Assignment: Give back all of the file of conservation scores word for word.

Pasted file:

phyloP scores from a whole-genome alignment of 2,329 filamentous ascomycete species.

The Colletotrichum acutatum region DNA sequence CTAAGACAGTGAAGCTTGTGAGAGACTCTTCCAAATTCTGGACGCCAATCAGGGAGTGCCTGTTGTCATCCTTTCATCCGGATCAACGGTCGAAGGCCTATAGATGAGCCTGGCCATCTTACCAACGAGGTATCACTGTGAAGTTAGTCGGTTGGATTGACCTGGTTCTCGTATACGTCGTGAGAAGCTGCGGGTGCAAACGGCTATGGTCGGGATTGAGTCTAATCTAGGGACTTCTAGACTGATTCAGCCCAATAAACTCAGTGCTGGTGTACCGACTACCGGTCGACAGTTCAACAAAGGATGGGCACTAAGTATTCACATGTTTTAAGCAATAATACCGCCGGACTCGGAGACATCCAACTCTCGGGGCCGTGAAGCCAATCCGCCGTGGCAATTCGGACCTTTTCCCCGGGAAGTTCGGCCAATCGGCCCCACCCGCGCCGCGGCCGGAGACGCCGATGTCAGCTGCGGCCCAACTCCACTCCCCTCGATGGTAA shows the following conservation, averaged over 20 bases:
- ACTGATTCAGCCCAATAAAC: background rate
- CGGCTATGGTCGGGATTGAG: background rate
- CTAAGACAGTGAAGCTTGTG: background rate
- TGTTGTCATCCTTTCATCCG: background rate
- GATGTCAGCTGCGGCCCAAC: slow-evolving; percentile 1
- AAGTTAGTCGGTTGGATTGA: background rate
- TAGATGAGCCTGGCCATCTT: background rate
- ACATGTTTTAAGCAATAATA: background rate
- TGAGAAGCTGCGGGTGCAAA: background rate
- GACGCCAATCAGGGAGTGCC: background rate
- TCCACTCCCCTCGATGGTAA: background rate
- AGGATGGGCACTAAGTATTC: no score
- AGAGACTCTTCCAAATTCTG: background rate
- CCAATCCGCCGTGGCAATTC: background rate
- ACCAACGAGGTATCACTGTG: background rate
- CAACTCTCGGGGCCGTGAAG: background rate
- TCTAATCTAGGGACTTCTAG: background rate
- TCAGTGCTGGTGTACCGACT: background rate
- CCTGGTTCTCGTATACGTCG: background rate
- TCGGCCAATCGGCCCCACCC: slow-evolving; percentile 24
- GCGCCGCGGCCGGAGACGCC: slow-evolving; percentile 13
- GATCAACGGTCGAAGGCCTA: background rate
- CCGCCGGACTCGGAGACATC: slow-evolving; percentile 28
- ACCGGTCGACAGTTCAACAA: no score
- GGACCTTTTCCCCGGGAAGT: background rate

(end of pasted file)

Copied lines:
phyloP scores from a whole-genome alignment of 2,329 filamentous ascomycete species.

The Colletotrichum acutatum region DNA sequence CTAAGACAGTGAAGCTTGTGAGAGACTCTTCCAAATTCTGGACGCCAATCAGGGAGTGCCTGTTGTCATCCTTTCATCCGGATCAACGGTCGAAGGCCTATAGATGAGCCTGGCCATCTTACCAACGAGGTATCACTGTGAAGTTAGTCGGTTGGATTGACCTGGTTCTCGTATACGTCGTGAGAAGCTGCGGGTGCAAACGGCTATGGTCGGGATTGAGTCTAATCTAGGGACTTCTAGACTGATTCAGCCCAATAAACTCAGTGCTGGTGTACCGACTACCGGTCGACAGTTCAACAAAGGATGGGCACTAAGTATTCACATGTTTTAAGCAATAATACCGCCGGACTCGGAGACATCCAACTCTCGGGGCCGTGAAGCCAATCCGCCGTGGCAATTCGGACCTTTTCCCCGGGAAGTTCGGCCAATCGGCCCCACCCGCGCCGCGGCCGGAGACGCCGATGTCAGCTGCGGCCCAACTCCACTCCCCTCGATGGTAA shows the following conservation, averaged over 20 bases:
- ACTGATTCAGCCCAATAAAC: background rate
- CGGCTATGGTCGGGATTGAG: background rate
- CTAAGACAGTGAAGCTTGTG: background rate
- TGTTGTCATCCTTTCATCCG: background rate
- GATGTCAGCTGCGGCCCAAC: slow-evolving; percentile 1
- AAGTTAGTCGGTTGGATTGA: background rate
- TAGATGAGCCTGGCCATCTT: background rate
- ACATGTTTTAAGCAATAATA: background rate
- TGAGAAGCTGCGGGTGCAAA: background rate
- GACGCCAATCAGGGAGTGCC: background rate
- TCCACTCCCCTCGATGGTAA: background rate
- AGGATGGGCACTAAGTATTC: no score
- AGAGACTCTTCCAAATTCTG: background rate
- CCAATCCGCCGTGGCAATTC: background rate
- ACCAACGAGGTATCACTGTG: background rate
- CAACTCTCGGGGCCGTGAAG: background rate
- TCTAATCTAGGGACTTCTAG: background rate
- TCAGTGCTGGTGTACCGACT: background rate
- CCTGGTTCTCGTATACGTCG: background rate
- TCGGCCAATCGGCCCCACCC: slow-evolving; percentile 24
- GCGCCGCGGCCGGAGACGCC: slow-evolving; percentile 13
- GATCAACGGTCGAAGGCCTA: background rate
- CCGCCGGACTCGGAGACATC: slow-evolving; percentile 28
- ACCGGTCGACAGTTCAACAA: no score
- GGACCTTTTCCCCGGGAAGT: background rate